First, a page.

Doug Hennes, an administrator and diehard Tommie sports fan who bleeds a fair amount of purple, contributed this blog to The Scroll.
Twenty-one months ago, when the 30-0 St. Thomas men’s basketball team lost to Washington University in the NCAA Division III quarterfinals after leading by eight points at halftime, I had an empty feeling for days. “This hurts, no question,” Coach Steve Fritz told his No. 1-rated team in the locker room after the loss.
That same feeling was back three days ago, when the 12-0 St. Thomas football team lost to Bethel in the NCAA Division III quarterfinals after leading by a point at halftime, and Coach Glenn Caruso’s comments sound eerily familiar. “I told the team this hurts, it should hurt and it will hurt for awhile,” Caruso said.
So why does it hurt? Why do fans, as well as players, feel empty?
Caruso talked with sincerity about the brotherhood and love on his team and how it had become a family, and he saluted his 13 seniors for their leadership. Ditto Fritz, who had praised four seniors for leaving an “unbelievable” basketball legacy and serving as “our heart and soul.”
It can be difficult to determine the significance of those intangibles, but one thing is obvious with a team whose spirit first resonates with and then rubs off on fans: they become a part of the team. They ride those highs and lows with the players, and their faith and confidence become so unconditional and so unshakeable that they just don’t think their team – especially their undefeated team – will lose. When they do, as Caruso and Fritz know all too well, it hurts.
John Tauer, a psychology professor and assistant coach on the men’s basketball team, believes it hurts more when your first – and only – loss comes in the playoffs. “The expectations are so much higher,” he says, “and a loss is so much more abrupt.” That said, he doesn’t buy the line that teams are better off losing a game during the regular season. “I want to win them all.”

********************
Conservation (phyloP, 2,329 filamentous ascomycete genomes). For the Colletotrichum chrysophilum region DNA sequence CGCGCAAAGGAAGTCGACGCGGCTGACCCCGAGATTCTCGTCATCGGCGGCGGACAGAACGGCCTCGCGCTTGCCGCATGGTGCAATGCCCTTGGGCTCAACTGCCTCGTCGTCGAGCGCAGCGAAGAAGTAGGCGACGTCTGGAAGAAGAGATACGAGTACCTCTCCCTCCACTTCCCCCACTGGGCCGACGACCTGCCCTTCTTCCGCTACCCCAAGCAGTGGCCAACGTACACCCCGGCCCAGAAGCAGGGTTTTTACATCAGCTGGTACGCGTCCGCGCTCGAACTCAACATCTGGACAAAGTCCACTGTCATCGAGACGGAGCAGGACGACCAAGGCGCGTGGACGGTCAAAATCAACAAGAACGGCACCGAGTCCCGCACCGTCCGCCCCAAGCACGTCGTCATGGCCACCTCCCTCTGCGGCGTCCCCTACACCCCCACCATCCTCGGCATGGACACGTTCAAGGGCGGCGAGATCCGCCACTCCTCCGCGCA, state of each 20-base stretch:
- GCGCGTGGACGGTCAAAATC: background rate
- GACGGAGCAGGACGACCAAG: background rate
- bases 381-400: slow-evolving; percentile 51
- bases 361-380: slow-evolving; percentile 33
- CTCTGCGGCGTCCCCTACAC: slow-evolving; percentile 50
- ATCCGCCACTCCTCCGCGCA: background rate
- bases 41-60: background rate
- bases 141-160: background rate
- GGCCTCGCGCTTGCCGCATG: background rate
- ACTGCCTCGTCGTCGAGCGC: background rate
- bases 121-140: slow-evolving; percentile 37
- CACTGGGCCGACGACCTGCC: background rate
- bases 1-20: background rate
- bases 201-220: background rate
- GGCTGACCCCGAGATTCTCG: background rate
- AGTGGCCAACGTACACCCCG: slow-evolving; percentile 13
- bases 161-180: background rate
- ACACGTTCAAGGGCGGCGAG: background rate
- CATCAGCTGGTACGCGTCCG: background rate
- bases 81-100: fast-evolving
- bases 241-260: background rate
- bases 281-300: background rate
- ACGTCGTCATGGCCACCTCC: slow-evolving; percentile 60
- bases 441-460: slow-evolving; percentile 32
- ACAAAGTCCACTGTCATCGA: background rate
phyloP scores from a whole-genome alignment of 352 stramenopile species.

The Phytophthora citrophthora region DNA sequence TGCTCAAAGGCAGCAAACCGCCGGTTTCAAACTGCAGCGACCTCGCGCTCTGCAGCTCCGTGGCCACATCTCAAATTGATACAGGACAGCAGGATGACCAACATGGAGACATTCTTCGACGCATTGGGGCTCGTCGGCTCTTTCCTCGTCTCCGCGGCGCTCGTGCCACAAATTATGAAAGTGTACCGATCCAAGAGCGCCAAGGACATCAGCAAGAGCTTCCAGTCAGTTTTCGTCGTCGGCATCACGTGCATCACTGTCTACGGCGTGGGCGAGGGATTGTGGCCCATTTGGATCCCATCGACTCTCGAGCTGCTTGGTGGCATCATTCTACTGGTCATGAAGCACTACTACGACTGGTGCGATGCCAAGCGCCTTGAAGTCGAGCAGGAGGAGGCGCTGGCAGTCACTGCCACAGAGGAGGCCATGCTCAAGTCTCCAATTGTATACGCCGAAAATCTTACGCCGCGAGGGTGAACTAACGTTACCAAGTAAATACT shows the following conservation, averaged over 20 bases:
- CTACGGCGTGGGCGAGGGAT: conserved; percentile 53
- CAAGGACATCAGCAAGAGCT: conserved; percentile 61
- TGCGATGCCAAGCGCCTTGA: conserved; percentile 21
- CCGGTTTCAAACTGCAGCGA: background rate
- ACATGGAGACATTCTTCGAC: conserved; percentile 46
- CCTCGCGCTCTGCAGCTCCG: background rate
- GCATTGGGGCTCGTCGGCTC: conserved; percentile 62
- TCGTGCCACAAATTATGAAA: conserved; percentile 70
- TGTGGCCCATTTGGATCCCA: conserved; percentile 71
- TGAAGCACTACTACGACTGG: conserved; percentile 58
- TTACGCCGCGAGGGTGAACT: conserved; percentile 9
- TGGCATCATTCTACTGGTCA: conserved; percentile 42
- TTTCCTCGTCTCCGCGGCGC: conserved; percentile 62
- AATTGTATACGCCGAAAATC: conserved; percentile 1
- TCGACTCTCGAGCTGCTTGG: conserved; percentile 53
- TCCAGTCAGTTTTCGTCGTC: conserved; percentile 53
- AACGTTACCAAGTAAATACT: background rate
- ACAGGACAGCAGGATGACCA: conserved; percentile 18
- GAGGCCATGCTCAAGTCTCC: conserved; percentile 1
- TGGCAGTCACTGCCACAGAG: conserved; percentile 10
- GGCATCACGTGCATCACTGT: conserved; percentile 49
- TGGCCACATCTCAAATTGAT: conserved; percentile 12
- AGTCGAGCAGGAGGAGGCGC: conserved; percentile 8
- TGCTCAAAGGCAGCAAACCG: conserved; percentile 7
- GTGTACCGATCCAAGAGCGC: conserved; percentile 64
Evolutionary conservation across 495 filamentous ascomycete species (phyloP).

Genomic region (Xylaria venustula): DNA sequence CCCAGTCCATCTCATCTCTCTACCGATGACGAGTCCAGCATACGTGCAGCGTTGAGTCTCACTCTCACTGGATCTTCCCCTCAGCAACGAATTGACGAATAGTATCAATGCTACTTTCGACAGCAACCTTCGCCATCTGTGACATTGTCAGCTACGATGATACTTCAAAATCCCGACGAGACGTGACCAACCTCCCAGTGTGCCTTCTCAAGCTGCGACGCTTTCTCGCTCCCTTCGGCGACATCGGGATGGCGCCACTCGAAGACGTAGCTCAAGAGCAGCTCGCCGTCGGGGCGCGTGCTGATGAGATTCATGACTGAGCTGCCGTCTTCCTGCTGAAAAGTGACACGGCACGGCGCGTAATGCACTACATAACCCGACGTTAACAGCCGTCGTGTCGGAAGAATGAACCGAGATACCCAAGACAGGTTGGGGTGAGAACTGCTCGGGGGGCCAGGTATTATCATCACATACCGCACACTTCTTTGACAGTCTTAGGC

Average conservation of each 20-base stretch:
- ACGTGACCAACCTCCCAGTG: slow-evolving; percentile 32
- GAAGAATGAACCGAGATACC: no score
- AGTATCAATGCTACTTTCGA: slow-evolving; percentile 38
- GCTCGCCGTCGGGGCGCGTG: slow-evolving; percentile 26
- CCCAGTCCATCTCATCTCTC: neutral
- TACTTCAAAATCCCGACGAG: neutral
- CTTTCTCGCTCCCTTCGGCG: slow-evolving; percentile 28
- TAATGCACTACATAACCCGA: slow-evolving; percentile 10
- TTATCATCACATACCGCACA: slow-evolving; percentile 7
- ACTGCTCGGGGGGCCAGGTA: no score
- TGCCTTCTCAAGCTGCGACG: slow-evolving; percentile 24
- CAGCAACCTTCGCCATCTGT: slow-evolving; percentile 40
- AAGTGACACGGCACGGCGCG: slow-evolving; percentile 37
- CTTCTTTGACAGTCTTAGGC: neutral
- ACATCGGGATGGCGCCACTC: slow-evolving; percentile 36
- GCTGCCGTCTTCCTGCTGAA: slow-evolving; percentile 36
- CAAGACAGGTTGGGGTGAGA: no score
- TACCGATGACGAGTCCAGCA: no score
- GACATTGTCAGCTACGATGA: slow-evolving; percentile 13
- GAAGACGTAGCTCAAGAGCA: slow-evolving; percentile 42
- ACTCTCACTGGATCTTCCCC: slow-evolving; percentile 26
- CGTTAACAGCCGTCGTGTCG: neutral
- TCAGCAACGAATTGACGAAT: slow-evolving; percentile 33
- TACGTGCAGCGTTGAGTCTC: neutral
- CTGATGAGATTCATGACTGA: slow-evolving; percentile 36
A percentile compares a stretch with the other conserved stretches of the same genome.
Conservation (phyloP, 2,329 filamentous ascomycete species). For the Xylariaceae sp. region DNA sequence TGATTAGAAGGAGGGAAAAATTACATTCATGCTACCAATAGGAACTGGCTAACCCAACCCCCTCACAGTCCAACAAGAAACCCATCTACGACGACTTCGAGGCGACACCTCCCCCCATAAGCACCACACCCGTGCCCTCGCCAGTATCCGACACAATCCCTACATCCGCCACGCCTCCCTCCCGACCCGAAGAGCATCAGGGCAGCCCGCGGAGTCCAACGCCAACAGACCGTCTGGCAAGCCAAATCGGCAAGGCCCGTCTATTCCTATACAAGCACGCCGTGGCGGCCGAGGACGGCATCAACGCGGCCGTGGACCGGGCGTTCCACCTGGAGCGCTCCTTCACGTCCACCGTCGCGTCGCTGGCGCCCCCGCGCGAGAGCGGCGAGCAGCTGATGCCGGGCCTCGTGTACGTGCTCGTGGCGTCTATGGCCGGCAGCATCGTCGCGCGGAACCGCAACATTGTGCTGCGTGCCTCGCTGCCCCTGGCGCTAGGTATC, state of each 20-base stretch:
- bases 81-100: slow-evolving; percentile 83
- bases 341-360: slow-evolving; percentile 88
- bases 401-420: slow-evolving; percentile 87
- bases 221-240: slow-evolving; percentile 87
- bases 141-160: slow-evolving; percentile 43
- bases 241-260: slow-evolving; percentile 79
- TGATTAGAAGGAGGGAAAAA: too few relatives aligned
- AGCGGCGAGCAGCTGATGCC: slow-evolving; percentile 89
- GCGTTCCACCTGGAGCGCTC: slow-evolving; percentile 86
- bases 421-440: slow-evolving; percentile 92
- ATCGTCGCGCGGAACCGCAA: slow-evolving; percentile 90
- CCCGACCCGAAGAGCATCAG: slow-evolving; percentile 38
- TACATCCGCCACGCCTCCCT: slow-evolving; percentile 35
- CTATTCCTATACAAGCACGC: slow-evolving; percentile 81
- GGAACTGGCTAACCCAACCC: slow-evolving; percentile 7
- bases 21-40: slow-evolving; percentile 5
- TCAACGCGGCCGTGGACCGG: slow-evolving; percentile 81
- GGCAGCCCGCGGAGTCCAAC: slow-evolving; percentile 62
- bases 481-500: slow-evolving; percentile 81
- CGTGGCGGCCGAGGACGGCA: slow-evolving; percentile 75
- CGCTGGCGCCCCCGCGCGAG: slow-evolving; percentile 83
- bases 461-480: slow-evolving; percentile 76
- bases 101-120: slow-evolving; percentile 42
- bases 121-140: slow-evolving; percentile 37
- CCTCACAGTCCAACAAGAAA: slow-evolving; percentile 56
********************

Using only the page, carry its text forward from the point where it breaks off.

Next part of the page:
Fritz had the best caveat I have heard from a coach. After admitting, “This hurts, no question,” he added, “But it’s a part of sports.”
Then, most importantly, he thanked his players for a great season, just as Caruso did Saturday. I detected a tremor in Caruso’s voice as he talked about what this team meant to him, and I was proud of him for showing a little emotion.
I did find a tonic for the loss. I drove to Bethel, where I caught the end of the women’s basketball game (Tommies won 61-38) and the men’s game (Tommies won 93-65).
“I feel better,” I told my wife as we left the arena. “Not a lot better, but better.”
And I felt even better Monday, when I read Gene McGivern’s wise blog on tommiesports.com and remembered the 12-1 Tommies finished 2-8 three years ago.
“Admit it, Tommie football fans,” he writes. “That winning thing was pretty fun.”